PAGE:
This, however, misses the point. I put it as a question: “Is God fair -- or merciful? Can He be both?” Only at the Cross can He be both fair and merciful.

The brother’s problem may be that of envy. So what advice might we give him?

·         (James 4:2 NIV) You want something but don't get it. You kill and covet, but you cannot have what you want. You quarrel and fight. You do not have, because you do not ask God.

·         (Prov 14:30 NIV) A heart at peace gives life to the body, but envy rots the bones.

·         (1 Cor 13:4 NIV) Love is patient, love is kind. It does not envy, it does not boast, it is not proud.

The Pharisee

It’s not obvious from the short passage we have read, but this parable (and the two preceding it) are not directed at the disciples. They are directed at the Pharisees.[6] It is a serious matter to call someone a Pharisee. Indeed, it smacks greatly of the judgment we are not to perform. So I will give you some tests. Ask yourself these questions:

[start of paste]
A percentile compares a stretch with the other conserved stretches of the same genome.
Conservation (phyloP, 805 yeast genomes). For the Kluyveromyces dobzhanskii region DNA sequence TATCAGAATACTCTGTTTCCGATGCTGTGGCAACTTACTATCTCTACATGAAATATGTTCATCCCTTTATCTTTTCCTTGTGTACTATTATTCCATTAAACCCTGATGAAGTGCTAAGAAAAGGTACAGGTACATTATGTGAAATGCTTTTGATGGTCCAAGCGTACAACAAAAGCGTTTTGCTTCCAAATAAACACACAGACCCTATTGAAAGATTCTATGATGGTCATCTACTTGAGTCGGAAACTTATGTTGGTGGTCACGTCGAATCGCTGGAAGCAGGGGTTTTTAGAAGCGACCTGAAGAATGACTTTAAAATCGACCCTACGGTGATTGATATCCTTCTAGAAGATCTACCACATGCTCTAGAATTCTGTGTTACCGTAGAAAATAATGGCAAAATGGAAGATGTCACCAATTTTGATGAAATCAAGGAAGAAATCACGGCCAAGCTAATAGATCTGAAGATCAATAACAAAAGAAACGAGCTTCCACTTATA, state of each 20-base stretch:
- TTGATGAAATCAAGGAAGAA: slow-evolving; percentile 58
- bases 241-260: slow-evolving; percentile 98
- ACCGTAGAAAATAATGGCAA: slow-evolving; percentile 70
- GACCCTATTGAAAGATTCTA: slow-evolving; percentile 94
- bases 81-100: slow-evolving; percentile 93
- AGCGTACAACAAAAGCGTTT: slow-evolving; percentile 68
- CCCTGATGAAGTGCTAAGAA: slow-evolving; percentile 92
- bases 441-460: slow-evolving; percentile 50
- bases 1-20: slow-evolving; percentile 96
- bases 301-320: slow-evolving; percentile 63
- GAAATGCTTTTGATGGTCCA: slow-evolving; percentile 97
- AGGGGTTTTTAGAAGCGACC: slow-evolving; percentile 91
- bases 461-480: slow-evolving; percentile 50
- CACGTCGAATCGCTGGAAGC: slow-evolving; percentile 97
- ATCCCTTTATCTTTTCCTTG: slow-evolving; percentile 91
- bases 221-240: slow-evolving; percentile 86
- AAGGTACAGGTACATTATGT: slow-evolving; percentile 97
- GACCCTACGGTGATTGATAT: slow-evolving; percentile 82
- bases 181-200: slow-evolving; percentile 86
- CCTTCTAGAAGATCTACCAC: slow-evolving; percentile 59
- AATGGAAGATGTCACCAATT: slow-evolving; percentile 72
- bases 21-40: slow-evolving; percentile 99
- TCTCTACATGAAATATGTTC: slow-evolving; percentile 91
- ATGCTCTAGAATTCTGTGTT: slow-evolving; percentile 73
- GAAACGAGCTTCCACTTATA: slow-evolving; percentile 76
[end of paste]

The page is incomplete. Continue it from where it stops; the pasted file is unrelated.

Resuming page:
p Are you looking for loopholes in the law of God, always trying to make an exception to what the Bible says to apply to you?

(Mat 22:16-21 NIV) They sent their disciples to him along with the Herodians. "Teacher," they said, "we know you are a man of integrity and that you teach the way of God in accordance with the truth. You aren't swayed by men, because you pay no attention to who they are. {17} Tell us then, what is your opinion? Is it right to pay taxes to Caesar or not?" {18} But Jesus, knowing their evil intent, said, "You hypocrites, why are you trying to trap me? {19} Show me the coin used for paying the tax." They brought him a denarius, {20} and he asked them, "Whose portrait is this? And whose inscription?" {21} "Caesar's," they replied. Then he said to them, "Give to Caesar what is Caesar's, and to God what is God's."